“There are all kinds of blends out there,” Matthews said. “We still see quite a bit of hot sauce and things like that. There are also a couple of enhanced sweet-and-sour sauces out there that we’re looking at, a Caribbean jerk. But barbecue sauce and honey mustard sauce are still what 70% of people ask for. So we’re trying to have some different variations on those, too.”
Charlottesville, Va.-based Tiger Fuel Co.’s nine Market locations also offer a dipping sauce prepared in-house, the Tiger Sauce, which includes spicy chipotle mayo and sour cream.
In addition to its fried chicken, The Market is known for its sandwiches, which include Boar’s Head meats, premium cheeses and local breads. Marketing Director Sarah Whitney said one of the most popular sandwich options is the Jefferson, which is made with maple turkey, cheddar, lettuce, cranberry relish and herb mayonnaise on French bread.
The morning daypart has been most affected by the pandemic for many c-stores, with fewer people commuting to work each day.
But at The Market, lunch has seen a notable dip in sales, in part due to COVID-19 restrictions at the University of Virginia (UVA). Before the pandemic, the chain did a lot of catering, particularly on campus.
“The university was a huge opportunity for us,” Whitney said, “but also just a lot of local businesses in this area that would cater their entire team for a lunch or dinner event.”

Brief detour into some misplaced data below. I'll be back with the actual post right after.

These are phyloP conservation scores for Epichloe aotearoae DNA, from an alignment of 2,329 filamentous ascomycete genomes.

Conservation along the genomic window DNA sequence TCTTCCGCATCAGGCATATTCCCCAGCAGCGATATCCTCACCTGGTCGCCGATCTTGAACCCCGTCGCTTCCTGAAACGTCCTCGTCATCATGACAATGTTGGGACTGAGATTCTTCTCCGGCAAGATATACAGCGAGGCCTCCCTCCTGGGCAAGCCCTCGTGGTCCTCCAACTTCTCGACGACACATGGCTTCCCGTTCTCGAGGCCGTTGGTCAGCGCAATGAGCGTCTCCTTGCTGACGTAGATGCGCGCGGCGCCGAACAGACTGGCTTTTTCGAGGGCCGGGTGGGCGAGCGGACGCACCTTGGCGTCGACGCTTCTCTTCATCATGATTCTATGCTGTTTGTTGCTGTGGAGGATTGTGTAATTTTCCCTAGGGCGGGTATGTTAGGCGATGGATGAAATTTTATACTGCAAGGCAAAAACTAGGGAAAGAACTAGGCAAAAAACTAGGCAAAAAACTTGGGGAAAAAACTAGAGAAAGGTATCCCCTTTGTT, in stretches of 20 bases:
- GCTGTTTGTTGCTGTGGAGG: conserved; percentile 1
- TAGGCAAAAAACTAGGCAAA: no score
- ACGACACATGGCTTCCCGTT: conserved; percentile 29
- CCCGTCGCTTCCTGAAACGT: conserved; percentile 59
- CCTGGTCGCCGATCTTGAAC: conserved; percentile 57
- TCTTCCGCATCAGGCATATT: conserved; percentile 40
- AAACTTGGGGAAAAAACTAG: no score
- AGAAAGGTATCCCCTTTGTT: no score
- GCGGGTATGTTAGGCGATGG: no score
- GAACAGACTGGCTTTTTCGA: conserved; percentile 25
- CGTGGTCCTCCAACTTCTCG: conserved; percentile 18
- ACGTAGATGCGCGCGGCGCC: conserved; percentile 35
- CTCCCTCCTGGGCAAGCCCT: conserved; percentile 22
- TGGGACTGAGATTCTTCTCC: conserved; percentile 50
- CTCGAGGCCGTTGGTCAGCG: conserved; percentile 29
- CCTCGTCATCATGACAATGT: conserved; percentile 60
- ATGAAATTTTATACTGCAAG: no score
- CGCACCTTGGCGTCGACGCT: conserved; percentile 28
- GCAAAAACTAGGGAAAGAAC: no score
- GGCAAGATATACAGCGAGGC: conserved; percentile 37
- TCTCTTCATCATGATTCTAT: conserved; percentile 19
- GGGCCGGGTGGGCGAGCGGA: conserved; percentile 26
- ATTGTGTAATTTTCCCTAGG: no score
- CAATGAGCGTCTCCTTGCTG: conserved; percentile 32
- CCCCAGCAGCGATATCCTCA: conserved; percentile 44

Fortunately, it’s still able to cater small events. The Market also launched ordering and curbside pickup through its Market Rewards app and website in March. Now, it’s working to streamline and integrate the process.
“(We are) currently working with a third party and would like to see this fully integrated through our loyalty platform with Paytronix,” Whitney said.
FriendShip still does “a huge lunch business,” Matthews said, which remains a big opportunity to make up for lost breakfast sales.
“We’re really going to focus on that afternoon business now,” he said. “That drive time, that late afternoon, stillsnackable time — we think we can capitalize on some of that.”
Down the line, FriendShip is looking at adding a few healthier options, in addition to its salads and wraps. But as a whole, Matthews has seen a shift toward comfort foods since the pandemic started.
In difficult times, he said, “people kind of resonate with what they’re used to and what they like and what they remember. We’ll be looking at rolling out chicken pot pies, chicken biscuits, maybe even chicken chili.”
Scantland noted that the definition of “comfort foods” or “craveable foods,” as Thorntons calls its offers, will be different for different customers.
“A good part of my career I spent at KFC, so I know quite a bit about comfort food,” he said.
While the shift toward foods like fried chicken has certainly been a phenomenon amid other crises, Scantland said that what he’s noticed lately is an uptick in overall spending.
“What we are seeing is that guests, when they’re out, tend to want to splurge a bit more than they would have previously,” he said. “That, to me, is very reminiscent of 2009 through 2012 when maybe you can’t take a trip or a vacation, or you can’t buy a new car, but when you do go out, maybe you’re going to add one more thing to your basket to treat yourself.”